NEST--Plant down, covered with lichens.

EGGS--Two, white.

       *       *       *       *       *

Page 215.

#GREEN-WINGED TEAL.#--_Anas carolinensis._

RANGE--North America, migrating south to Honduras and Cuba.

NEST--On the ground, in a thick growth of grass.

EGGS--Five to eight, greenish-buff, usually oval.

       *       *       *       *       *

Page 220.

#BLACK GROUSE.#--_Tetrao tetrix._ Other name: "Black Cock."

RANGE--Southern Europe and the British Islands.

NEST--Carelessly made, of grasses and stout herbage, on the ground.

EGGS--Six to ten, of yellowish gray, with spots of light brown.

       *       *       *       *       *

Page 221.

#AMERICAN FLAMINGO.#--_Phoenicopterus ruber._

RANGE--Atlantic coasts of sub-tropical and tropical America; Florida

NEST--Mass of earth, sticks, and other material scooped up to the height
of several feet and hollow at the top.

EGGS--One or two, elongate-ovate in shape, with thick shell, roughened
with a white flakey substance, but bluish when this is scraped off.

       *       *       *       *       *

Page 226.

#VERDIN.#--_Auriparus flaviceps._ Other name: "Yellow-headed Bush Tit."

RANGE--Northern regions of Mexico and contiguous portions of the United
States, from southern Texas to Arizona and Lower California.

NEST--Globular, the outside being one mass of thorny twigs and stems
interwoven, and lined with feathers.

EGGS--Three to six, of a bluish or greenish white color, speckled with
reddish brown.

       *       *       *       *       *

Page 230.

#BRONZED GRACKLE.#--_Quiscalus quiscula æneus._

RANGE--Eastern North America from the Alleghenies and New England north
to Hudson Bay, west to the Rocky Mountains.

NEST--In sycamore trees and oak woodlands a coarse bulky structure of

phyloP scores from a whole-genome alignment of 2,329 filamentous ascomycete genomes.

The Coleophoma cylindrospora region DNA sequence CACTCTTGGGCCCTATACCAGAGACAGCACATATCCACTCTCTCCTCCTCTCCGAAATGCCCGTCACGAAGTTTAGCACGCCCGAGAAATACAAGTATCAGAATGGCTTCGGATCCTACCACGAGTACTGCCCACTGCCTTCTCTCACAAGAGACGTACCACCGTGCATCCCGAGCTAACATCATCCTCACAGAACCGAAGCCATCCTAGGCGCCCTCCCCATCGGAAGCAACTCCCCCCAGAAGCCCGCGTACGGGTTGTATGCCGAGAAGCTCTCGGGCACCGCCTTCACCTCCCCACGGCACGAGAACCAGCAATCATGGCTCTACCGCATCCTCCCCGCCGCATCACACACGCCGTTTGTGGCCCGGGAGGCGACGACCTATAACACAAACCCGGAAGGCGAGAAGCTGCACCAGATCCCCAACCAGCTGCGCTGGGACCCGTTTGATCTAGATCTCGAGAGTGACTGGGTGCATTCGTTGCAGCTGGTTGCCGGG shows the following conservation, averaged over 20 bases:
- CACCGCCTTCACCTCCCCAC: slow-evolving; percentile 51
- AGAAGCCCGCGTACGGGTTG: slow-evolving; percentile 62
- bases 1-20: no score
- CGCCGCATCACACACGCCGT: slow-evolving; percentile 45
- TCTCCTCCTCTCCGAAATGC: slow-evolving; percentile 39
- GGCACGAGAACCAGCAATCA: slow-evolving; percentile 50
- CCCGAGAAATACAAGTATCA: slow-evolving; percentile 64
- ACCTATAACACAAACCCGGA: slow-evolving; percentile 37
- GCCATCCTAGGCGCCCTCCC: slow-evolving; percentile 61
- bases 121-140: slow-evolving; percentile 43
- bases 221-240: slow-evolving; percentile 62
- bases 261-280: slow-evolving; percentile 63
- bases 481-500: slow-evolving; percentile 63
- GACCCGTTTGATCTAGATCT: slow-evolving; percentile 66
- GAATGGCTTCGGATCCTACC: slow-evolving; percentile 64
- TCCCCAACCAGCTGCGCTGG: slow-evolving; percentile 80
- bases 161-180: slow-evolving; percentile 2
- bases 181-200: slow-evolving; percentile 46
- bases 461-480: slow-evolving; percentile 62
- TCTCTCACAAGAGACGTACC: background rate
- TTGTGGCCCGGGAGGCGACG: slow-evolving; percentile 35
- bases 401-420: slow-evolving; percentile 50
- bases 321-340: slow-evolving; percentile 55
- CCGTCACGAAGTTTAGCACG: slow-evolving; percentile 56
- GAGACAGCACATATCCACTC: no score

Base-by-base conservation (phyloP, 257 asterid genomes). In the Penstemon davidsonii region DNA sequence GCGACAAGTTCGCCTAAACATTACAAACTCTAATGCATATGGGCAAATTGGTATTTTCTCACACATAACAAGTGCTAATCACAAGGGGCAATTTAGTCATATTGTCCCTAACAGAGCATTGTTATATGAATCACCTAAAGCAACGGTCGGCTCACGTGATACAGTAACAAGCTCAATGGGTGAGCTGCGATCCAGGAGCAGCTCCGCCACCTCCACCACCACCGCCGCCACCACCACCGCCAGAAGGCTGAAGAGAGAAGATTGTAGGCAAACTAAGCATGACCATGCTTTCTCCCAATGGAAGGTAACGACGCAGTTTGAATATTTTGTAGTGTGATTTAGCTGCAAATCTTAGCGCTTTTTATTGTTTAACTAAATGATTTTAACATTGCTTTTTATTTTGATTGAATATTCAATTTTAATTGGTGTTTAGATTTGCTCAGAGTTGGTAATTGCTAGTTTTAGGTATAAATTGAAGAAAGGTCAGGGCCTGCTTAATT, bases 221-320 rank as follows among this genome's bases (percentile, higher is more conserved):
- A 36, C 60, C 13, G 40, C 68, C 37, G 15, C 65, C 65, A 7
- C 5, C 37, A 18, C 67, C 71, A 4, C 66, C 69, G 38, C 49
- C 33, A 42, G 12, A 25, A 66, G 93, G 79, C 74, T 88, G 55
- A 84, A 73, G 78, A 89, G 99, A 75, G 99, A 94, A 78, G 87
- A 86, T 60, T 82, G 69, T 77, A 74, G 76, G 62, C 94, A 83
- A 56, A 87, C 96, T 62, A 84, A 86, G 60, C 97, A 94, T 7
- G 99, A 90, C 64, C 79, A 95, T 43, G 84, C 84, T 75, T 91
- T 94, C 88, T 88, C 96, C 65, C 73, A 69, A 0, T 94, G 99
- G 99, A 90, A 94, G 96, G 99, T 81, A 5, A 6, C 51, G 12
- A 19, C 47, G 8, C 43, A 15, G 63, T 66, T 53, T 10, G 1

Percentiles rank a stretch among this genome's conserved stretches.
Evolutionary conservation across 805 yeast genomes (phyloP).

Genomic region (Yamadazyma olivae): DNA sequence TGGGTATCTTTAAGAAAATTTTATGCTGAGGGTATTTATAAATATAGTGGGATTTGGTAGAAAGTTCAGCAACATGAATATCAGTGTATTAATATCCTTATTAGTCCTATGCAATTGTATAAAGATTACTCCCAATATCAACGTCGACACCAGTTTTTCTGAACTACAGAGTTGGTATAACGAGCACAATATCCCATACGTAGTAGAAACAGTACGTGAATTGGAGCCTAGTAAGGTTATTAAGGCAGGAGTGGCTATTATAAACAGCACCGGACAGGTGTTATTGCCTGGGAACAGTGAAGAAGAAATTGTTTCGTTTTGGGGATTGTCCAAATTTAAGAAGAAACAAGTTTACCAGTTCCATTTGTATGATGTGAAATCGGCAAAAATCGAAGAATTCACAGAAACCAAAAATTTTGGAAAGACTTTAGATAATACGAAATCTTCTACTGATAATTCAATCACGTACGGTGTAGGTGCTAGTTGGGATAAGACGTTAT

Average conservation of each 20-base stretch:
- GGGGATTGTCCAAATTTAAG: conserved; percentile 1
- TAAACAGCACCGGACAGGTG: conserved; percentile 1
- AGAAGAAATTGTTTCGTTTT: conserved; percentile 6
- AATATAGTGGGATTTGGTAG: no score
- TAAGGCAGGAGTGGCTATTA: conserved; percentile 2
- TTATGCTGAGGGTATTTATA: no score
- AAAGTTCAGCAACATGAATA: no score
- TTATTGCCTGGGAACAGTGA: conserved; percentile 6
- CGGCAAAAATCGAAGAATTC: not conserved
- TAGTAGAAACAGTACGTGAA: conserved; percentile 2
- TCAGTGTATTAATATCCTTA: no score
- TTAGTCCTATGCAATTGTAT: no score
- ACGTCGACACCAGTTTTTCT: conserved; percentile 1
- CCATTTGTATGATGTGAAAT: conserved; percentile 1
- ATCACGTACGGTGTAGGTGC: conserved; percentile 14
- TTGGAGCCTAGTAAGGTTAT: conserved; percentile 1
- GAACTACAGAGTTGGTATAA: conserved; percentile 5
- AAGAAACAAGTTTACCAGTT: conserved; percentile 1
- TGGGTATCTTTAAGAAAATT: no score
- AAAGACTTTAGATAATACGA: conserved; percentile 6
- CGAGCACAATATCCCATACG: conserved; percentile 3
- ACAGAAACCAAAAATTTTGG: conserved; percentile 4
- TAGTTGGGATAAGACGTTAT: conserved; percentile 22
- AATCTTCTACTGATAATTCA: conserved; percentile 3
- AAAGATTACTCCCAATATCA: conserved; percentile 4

grasses, knotty roots, mixed with mud, lined with horse hair or wool.

EGGS--Four to six, of a light greenish or smoky-blue, with lines, dots,
blotches and scrawls on the surface.

       *       *       *       *       *

Page 233.

#RING-NECKED PHEASANT.#--_Phasianus torquatus._

RANGE--Throughout China; have been introduced into England and the
United States.

NEST--On the ground under bushes.

EGGS--Vary, from thirteen to twenty.

       *       *       *       *       *

Page 238.

#YELLOW-BREASTED CHAT.#--_Icteria virens._

RANGE--Eastern United States to the Great Plains, north to Ontario and
southern New England; south in winter through eastern Mexico to Northern
Central America.

NEST--In briar thickets from two to five feet up, of withered leaves,
dry grasses, strips of bark, lined with finer grasses.

EGGS--Three or four, white, with a glossy surface.



 Anhinga, or Snake Bird, _Anhinga Anhinga_       pages 26-27
 Avocet, American, _Recurvirostra Americana_       "   14-15
 Audubon, John James                               "   161

 Birds of Bethlehem                                "   223
 Bird Song                                         "   1-41-81
 Birds in Captivity                                "   121
 Birds of Passage                                  "   173
 Bird Miscellany                                   "   195-235
 Blue Bird, Mountain, _Sialia arctica_             "   203-205
 Bunting, Lazuli, _Passerina amoena_               "   196-198-199

 Chimney Swift, _Chætura pelagica_                 "   131-133
 Captive's Escape                                  "   116
 Chat, Yellow-Breasted, _Icteria virens_           "   236-238-239
 Cuckoo, Yellow-Billed, _Coccyzus americanus_      "   94-95

 Dove, Mourning, _Zenaidura macrura_               "   111-112-113
 Duck, Canvas-back, _Athya valisneria_             "   18-20
 Duck, Mallard, _Anas boschas_                     "   10-11-13
 Duck, Wood, _Aix Sponsa_                          "   21-23-24

 Eagle, Baldheaded, _Halioetus lencocephalus_      "   2-3-5

 Flamingo, _Phoenicopterus ruber_                  "   218-221
 Flycatcher, Vermillion, _Pyrocephalus rubineus
   mexicanus_                                      "   192-193

 Gold Finch, American, _Spinus tristis_            "   128-129-130
 Goose, White-fronted, _Anser albifrons gambeli_   "   166-168-169
 Grackle, Bronzed, _Quiscalus quiscula_            "   228-230-231
 Grosbeak, Evening, _Cocothraustes vespertina_     "   68-70-71
 Grouse, Black, _Tetrao tetrix_                    "   217-220-223

 Heron, Snowy, _Ardea candidissima_                "   38-39
 How the Birds Secured Their Rights                "   115
 Humming Bird, Allen's _Selasphorus alleni_        "   210-211
 Humming Bird, Ruby-Throated, _Trochilus colubris_ "   97-100-103